with her. However, after the friendship had lasted some time, and when the poor girl, who
had been earning her living under most difficult conditions, was able to think that at last
some good fortune was coming her way, it transpired that her lover was of the Jewish
persuasion and for this reason the marriage could not take place. She reproached him most
bitterly for having deceived her, but she could not give him up. Her life continued its
extraordinary, alternating course. The youth was equally unwilling to give up the girl, and
he promised that after the death of his father - who had not long to live - he would be
baptized, when the marriage could be celebrated. He was in fact very soon called to his
father's death-bed. Now, to add to the troubles of this unfortunate girl, she became very
ill indeed. In the meantime, the father of her betrothed had died at a distance, and his son
was baptized. When he came back to her, however, the girl had already died of the mental
suffering she had endured in addition to her physical malady. He found only a lifeless
bride. Now he was overcome by most bitter grief, and he felt that he could not do otherwise
- he must see his beloved again although she was already buried. Eventually he was
successful in having her body exhumed; and behold, she was lying in a position that clearly
showed she had been buried alive and had turned in the grave when she woke.
How we transform the experiences: Any man should try to create happiness out of his inmost being (Modified). And the man stands in a succession [Adjust to that, or many an] accepted conception of good fortune eludes us. Now anyone can inveigh [protest] against fortune, especially from the point of view of spiritual science. ◊
With the powers I set in motion I expected something quite insignificant, but I am glad that my fortune has brought me something greater. In man outer semblance is continually being transformed into inner reality [through experiences]. It would seem that since good or bad fortune may be entirely dependent upon the inner being of man, the idea of good fortune as a general idea disappears.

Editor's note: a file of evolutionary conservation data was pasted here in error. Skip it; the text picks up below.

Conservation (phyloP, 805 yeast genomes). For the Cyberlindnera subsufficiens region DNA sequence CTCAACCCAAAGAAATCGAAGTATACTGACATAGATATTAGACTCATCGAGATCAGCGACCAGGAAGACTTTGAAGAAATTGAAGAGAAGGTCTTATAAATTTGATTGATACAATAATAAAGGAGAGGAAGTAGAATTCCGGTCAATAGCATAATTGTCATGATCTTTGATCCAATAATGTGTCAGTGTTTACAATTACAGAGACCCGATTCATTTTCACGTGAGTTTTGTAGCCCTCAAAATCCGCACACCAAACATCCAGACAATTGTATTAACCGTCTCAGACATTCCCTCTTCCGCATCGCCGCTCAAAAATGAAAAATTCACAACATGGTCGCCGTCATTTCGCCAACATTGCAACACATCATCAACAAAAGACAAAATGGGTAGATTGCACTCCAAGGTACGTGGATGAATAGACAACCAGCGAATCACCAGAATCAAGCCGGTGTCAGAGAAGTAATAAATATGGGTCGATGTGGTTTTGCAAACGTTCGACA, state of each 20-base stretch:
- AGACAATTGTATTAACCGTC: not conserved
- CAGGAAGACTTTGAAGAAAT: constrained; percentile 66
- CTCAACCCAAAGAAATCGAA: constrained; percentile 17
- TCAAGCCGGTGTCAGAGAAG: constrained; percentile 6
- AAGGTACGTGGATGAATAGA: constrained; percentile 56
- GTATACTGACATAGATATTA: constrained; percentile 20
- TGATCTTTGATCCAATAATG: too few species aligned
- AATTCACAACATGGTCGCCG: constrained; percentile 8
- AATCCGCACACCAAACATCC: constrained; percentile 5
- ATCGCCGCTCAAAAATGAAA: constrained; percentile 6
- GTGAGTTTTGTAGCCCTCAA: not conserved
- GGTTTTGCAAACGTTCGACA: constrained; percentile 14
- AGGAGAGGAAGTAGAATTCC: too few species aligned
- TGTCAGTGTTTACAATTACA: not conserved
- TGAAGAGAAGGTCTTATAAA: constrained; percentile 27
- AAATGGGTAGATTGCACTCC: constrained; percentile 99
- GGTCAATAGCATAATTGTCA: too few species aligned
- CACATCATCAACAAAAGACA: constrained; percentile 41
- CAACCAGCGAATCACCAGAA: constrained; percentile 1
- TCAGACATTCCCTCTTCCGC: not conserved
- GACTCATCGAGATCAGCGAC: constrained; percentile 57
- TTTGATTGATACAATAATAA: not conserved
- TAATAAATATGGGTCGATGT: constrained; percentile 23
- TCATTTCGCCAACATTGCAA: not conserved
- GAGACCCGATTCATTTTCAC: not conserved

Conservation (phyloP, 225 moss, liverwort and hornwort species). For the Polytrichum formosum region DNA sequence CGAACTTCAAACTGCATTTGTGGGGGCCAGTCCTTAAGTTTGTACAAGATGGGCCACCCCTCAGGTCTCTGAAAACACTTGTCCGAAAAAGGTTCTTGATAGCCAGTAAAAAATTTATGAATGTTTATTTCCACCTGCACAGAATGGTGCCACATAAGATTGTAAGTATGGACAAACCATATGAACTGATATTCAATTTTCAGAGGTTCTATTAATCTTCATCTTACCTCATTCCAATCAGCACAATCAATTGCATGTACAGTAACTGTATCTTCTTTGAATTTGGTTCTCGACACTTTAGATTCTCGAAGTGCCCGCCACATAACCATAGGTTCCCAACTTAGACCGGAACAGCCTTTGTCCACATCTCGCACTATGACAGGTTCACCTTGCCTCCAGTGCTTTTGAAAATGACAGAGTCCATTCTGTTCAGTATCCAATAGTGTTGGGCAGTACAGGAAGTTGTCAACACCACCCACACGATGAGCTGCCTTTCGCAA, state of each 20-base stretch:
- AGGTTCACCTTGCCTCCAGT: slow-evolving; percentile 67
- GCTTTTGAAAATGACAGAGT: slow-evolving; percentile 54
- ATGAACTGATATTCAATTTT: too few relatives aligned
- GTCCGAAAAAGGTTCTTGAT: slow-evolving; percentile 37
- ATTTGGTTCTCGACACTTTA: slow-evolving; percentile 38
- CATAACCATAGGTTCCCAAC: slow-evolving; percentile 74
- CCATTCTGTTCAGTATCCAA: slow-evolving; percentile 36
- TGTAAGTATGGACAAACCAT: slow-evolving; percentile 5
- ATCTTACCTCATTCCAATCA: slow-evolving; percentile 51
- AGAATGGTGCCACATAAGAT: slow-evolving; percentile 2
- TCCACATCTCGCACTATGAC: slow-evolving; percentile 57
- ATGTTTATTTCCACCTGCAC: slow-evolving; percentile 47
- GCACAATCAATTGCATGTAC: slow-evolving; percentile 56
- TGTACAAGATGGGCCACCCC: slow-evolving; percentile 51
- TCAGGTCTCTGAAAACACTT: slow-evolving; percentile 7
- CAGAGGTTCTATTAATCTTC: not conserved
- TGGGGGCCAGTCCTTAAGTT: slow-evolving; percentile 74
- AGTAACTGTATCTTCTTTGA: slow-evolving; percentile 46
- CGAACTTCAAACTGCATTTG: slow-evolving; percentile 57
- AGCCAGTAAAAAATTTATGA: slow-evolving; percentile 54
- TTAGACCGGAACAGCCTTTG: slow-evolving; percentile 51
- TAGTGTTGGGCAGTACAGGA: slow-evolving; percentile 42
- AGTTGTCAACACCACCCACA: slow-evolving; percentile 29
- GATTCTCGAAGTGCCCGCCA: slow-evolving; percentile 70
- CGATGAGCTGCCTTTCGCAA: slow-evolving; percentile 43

All that in the outer world at first appeared to me as my ill-fortune, as the evil destiny of my life, becomes explicable to my spiritual understanding through my relation to the universal cosmos in which I am placed. Then ill-luck becomes a challenge to regard life as a school . . . that makes life richer and increases its significance.
Direct speech is good, yet one should take into account the likely responses and adjust to that too
DEPENDING, not on abstractions and theories but on reality itself [we] may see that a man - like a crystal fortunate enough to develop its angles freely in every direction - may be so fortunate as to be able to say with the crystal: nothing hinders me; external circumstances and the way of the world are so helpful to me that they set free what is purposed in the inmost core of my being - and only in this case does a man usually say that he is fortunate; any other circumstances either leave him indifferent or impel him to speak directly of misfortune. When we were struck by some misfortune, by some misadventure that might happen to us, we were to take it not simply as a blow, [but] "a great misfortune [that perhaps] has overtaken me."